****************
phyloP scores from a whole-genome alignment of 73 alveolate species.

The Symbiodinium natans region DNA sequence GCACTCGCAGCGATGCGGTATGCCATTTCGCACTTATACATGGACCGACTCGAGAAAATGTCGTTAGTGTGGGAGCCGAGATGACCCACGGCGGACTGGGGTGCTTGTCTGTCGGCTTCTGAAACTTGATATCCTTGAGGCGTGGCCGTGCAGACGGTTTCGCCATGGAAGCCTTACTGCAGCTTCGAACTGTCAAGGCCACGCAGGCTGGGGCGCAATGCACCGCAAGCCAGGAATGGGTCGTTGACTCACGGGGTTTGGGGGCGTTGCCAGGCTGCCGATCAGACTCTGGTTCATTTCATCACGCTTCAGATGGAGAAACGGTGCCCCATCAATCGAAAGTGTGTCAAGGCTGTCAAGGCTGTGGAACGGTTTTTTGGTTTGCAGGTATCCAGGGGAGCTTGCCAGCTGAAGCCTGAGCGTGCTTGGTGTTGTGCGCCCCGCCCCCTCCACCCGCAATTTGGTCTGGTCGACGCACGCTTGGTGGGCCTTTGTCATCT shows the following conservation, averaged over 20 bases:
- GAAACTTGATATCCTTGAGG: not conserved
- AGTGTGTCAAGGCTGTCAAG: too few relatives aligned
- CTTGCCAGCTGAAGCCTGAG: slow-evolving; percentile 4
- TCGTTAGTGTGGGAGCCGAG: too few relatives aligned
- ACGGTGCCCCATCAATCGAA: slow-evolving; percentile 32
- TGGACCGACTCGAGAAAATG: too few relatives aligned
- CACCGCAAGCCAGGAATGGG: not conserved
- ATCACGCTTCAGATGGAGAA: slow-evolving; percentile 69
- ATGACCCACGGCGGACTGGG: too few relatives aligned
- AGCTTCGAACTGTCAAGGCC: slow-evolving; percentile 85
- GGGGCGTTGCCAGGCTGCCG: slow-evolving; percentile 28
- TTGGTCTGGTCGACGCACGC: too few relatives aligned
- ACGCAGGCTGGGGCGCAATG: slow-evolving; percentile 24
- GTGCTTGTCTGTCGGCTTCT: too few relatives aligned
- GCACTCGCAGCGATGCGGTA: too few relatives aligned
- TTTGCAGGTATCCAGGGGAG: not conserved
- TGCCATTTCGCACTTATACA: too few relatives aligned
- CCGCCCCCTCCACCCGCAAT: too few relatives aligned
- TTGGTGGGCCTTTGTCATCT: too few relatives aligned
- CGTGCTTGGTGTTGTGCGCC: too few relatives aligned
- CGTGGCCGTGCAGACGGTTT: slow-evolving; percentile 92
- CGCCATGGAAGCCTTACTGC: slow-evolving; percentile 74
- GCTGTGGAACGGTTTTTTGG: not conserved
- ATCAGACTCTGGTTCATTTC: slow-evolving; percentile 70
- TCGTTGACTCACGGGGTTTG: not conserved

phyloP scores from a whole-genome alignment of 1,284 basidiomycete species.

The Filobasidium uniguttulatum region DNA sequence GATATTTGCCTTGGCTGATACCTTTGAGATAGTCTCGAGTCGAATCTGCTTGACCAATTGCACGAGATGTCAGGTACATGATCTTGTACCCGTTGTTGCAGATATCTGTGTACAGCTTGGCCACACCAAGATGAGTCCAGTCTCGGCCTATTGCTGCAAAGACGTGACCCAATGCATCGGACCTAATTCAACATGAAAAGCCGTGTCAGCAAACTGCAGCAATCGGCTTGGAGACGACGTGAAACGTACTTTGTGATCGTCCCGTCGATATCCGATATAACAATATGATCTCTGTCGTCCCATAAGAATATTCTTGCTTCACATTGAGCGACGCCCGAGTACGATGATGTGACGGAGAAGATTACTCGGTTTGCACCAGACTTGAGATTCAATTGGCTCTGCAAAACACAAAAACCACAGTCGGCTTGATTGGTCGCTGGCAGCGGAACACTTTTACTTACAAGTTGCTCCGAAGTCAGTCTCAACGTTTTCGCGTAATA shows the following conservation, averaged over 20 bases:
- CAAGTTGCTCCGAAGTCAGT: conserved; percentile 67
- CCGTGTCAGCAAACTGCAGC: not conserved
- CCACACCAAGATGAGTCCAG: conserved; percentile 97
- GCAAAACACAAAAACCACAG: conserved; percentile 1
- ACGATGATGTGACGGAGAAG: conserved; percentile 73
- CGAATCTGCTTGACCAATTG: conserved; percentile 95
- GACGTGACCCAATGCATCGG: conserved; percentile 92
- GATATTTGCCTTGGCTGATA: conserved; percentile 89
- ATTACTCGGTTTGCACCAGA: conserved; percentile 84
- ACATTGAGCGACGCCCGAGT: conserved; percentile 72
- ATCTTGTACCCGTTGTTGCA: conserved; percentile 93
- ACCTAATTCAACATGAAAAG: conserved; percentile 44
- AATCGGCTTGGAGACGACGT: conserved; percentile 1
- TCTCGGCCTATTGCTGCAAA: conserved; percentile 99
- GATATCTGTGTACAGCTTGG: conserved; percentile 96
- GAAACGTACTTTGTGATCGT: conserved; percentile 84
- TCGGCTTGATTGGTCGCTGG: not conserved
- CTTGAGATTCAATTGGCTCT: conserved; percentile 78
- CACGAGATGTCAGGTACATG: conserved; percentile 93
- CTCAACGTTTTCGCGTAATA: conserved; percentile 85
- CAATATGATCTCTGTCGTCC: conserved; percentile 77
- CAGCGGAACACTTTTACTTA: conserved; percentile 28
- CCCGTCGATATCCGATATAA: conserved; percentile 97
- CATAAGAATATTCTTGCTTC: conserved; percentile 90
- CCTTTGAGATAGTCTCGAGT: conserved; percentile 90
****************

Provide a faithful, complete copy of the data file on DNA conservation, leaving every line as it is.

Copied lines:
phyloP scores from a whole-genome alignment of 73 alveolate species.

The Symbiodinium natans region DNA sequence GCACTCGCAGCGATGCGGTATGCCATTTCGCACTTATACATGGACCGACTCGAGAAAATGTCGTTAGTGTGGGAGCCGAGATGACCCACGGCGGACTGGGGTGCTTGTCTGTCGGCTTCTGAAACTTGATATCCTTGAGGCGTGGCCGTGCAGACGGTTTCGCCATGGAAGCCTTACTGCAGCTTCGAACTGTCAAGGCCACGCAGGCTGGGGCGCAATGCACCGCAAGCCAGGAATGGGTCGTTGACTCACGGGGTTTGGGGGCGTTGCCAGGCTGCCGATCAGACTCTGGTTCATTTCATCACGCTTCAGATGGAGAAACGGTGCCCCATCAATCGAAAGTGTGTCAAGGCTGTCAAGGCTGTGGAACGGTTTTTTGGTTTGCAGGTATCCAGGGGAGCTTGCCAGCTGAAGCCTGAGCGTGCTTGGTGTTGTGCGCCCCGCCCCCTCCACCCGCAATTTGGTCTGGTCGACGCACGCTTGGTGGGCCTTTGTCATCT shows the following conservation, averaged over 20 bases:
- GAAACTTGATATCCTTGAGG: not conserved
- AGTGTGTCAAGGCTGTCAAG: too few relatives aligned
- CTTGCCAGCTGAAGCCTGAG: slow-evolving; percentile 4
- TCGTTAGTGTGGGAGCCGAG: too few relatives aligned
- ACGGTGCCCCATCAATCGAA: slow-evolving; percentile 32
- TGGACCGACTCGAGAAAATG: too few relatives aligned
- CACCGCAAGCCAGGAATGGG: not conserved
- ATCACGCTTCAGATGGAGAA: slow-evolving; percentile 69
- ATGACCCACGGCGGACTGGG: too few relatives aligned
- AGCTTCGAACTGTCAAGGCC: slow-evolving; percentile 85
- GGGGCGTTGCCAGGCTGCCG: slow-evolving; percentile 28
- TTGGTCTGGTCGACGCACGC: too few relatives aligned
- ACGCAGGCTGGGGCGCAATG: slow-evolving; percentile 24
- GTGCTTGTCTGTCGGCTTCT: too few relatives aligned
- GCACTCGCAGCGATGCGGTA: too few relatives aligned
- TTTGCAGGTATCCAGGGGAG: not conserved
- TGCCATTTCGCACTTATACA: too few relatives aligned
- CCGCCCCCTCCACCCGCAAT: too few relatives aligned
- TTGGTGGGCCTTTGTCATCT: too few relatives aligned
- CGTGCTTGGTGTTGTGCGCC: too few relatives aligned
- CGTGGCCGTGCAGACGGTTT: slow-evolving; percentile 92
- CGCCATGGAAGCCTTACTGC: slow-evolving; percentile 74
- GCTGTGGAACGGTTTTTTGG: not conserved
- ATCAGACTCTGGTTCATTTC: slow-evolving; percentile 70
- TCGTTGACTCACGGGGTTTG: not conserved

phyloP scores from a whole-genome alignment of 1,284 basidiomycete species.

The Filobasidium uniguttulatum region DNA sequence GATATTTGCCTTGGCTGATACCTTTGAGATAGTCTCGAGTCGAATCTGCTTGACCAATTGCACGAGATGTCAGGTACATGATCTTGTACCCGTTGTTGCAGATATCTGTGTACAGCTTGGCCACACCAAGATGAGTCCAGTCTCGGCCTATTGCTGCAAAGACGTGACCCAATGCATCGGACCTAATTCAACATGAAAAGCCGTGTCAGCAAACTGCAGCAATCGGCTTGGAGACGACGTGAAACGTACTTTGTGATCGTCCCGTCGATATCCGATATAACAATATGATCTCTGTCGTCCCATAAGAATATTCTTGCTTCACATTGAGCGACGCCCGAGTACGATGATGTGACGGAGAAGATTACTCGGTTTGCACCAGACTTGAGATTCAATTGGCTCTGCAAAACACAAAAACCACAGTCGGCTTGATTGGTCGCTGGCAGCGGAACACTTTTACTTACAAGTTGCTCCGAAGTCAGTCTCAACGTTTTCGCGTAATA shows the following conservation, averaged over 20 bases:
- CAAGTTGCTCCGAAGTCAGT: conserved; percentile 67
- CCGTGTCAGCAAACTGCAGC: not conserved
- CCACACCAAGATGAGTCCAG: conserved; percentile 97
- GCAAAACACAAAAACCACAG: conserved; percentile 1
- ACGATGATGTGACGGAGAAG: conserved; percentile 73
- CGAATCTGCTTGACCAATTG: conserved; percentile 95
- GACGTGACCCAATGCATCGG: conserved; percentile 92
- GATATTTGCCTTGGCTGATA: conserved; percentile 89
- ATTACTCGGTTTGCACCAGA: conserved; percentile 84
- ACATTGAGCGACGCCCGAGT: conserved; percentile 72
- ATCTTGTACCCGTTGTTGCA: conserved; percentile 93
- ACCTAATTCAACATGAAAAG: conserved; percentile 44
- AATCGGCTTGGAGACGACGT: conserved; percentile 1
- TCTCGGCCTATTGCTGCAAA: conserved; percentile 99
- GATATCTGTGTACAGCTTGG: conserved; percentile 96
- GAAACGTACTTTGTGATCGT: conserved; percentile 84
- TCGGCTTGATTGGTCGCTGG: not conserved
- CTTGAGATTCAATTGGCTCT: conserved; percentile 78
- CACGAGATGTCAGGTACATG: conserved; percentile 93
- CTCAACGTTTTCGCGTAATA: conserved; percentile 85
- CAATATGATCTCTGTCGTCC: conserved; percentile 77
- CAGCGGAACACTTTTACTTA: conserved; percentile 28
- CCCGTCGATATCCGATATAA: conserved; percentile 97
- CATAAGAATATTCTTGCTTC: conserved; percentile 90
- CCTTTGAGATAGTCTCGAGT: conserved; percentile 90